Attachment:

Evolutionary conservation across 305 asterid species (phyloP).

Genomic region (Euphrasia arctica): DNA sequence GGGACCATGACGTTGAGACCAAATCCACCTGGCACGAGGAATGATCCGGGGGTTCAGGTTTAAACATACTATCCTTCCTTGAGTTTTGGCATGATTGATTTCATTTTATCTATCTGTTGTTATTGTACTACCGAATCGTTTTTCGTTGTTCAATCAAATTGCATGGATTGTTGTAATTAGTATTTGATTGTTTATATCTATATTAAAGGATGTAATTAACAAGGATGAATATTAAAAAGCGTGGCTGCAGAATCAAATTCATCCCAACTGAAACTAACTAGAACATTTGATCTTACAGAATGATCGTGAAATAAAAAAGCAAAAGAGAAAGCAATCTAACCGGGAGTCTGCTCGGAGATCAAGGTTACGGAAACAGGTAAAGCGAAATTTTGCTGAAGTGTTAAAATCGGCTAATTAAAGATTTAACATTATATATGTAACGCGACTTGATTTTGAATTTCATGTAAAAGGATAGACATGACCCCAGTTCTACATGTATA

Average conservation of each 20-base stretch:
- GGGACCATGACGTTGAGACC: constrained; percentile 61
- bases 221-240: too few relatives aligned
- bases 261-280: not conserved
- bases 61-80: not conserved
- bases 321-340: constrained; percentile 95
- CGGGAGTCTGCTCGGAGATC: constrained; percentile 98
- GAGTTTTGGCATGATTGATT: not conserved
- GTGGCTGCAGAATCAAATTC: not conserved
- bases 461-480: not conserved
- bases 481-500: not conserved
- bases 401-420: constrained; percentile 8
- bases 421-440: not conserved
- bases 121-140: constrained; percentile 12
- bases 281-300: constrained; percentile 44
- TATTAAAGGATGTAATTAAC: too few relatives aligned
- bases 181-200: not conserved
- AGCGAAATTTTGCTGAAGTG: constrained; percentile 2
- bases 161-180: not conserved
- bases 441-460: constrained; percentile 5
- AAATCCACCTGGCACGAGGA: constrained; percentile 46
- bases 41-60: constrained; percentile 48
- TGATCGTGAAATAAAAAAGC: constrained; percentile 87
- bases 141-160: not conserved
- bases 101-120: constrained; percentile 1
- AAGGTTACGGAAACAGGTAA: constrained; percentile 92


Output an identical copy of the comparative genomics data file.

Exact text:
Evolutionary conservation across 305 asterid species (phyloP).

Genomic region (Euphrasia arctica): DNA sequence GGGACCATGACGTTGAGACCAAATCCACCTGGCACGAGGAATGATCCGGGGGTTCAGGTTTAAACATACTATCCTTCCTTGAGTTTTGGCATGATTGATTTCATTTTATCTATCTGTTGTTATTGTACTACCGAATCGTTTTTCGTTGTTCAATCAAATTGCATGGATTGTTGTAATTAGTATTTGATTGTTTATATCTATATTAAAGGATGTAATTAACAAGGATGAATATTAAAAAGCGTGGCTGCAGAATCAAATTCATCCCAACTGAAACTAACTAGAACATTTGATCTTACAGAATGATCGTGAAATAAAAAAGCAAAAGAGAAAGCAATCTAACCGGGAGTCTGCTCGGAGATCAAGGTTACGGAAACAGGTAAAGCGAAATTTTGCTGAAGTGTTAAAATCGGCTAATTAAAGATTTAACATTATATATGTAACGCGACTTGATTTTGAATTTCATGTAAAAGGATAGACATGACCCCAGTTCTACATGTATA

Average conservation of each 20-base stretch:
- GGGACCATGACGTTGAGACC: constrained; percentile 61
- bases 221-240: too few relatives aligned
- bases 261-280: not conserved
- bases 61-80: not conserved
- bases 321-340: constrained; percentile 95
- CGGGAGTCTGCTCGGAGATC: constrained; percentile 98
- GAGTTTTGGCATGATTGATT: not conserved
- GTGGCTGCAGAATCAAATTC: not conserved
- bases 461-480: not conserved
- bases 481-500: not conserved
- bases 401-420: constrained; percentile 8
- bases 421-440: not conserved
- bases 121-140: constrained; percentile 12
- bases 281-300: constrained; percentile 44
- TATTAAAGGATGTAATTAAC: too few relatives aligned
- bases 181-200: not conserved
- AGCGAAATTTTGCTGAAGTG: constrained; percentile 2
- bases 161-180: not conserved
- bases 441-460: constrained; percentile 5
- AAATCCACCTGGCACGAGGA: constrained; percentile 46
- bases 41-60: constrained; percentile 48
- TGATCGTGAAATAAAAAAGC: constrained; percentile 87
- bases 141-160: not conserved
- bases 101-120: constrained; percentile 1
- AAGGTTACGGAAACAGGTAA: constrained; percentile 92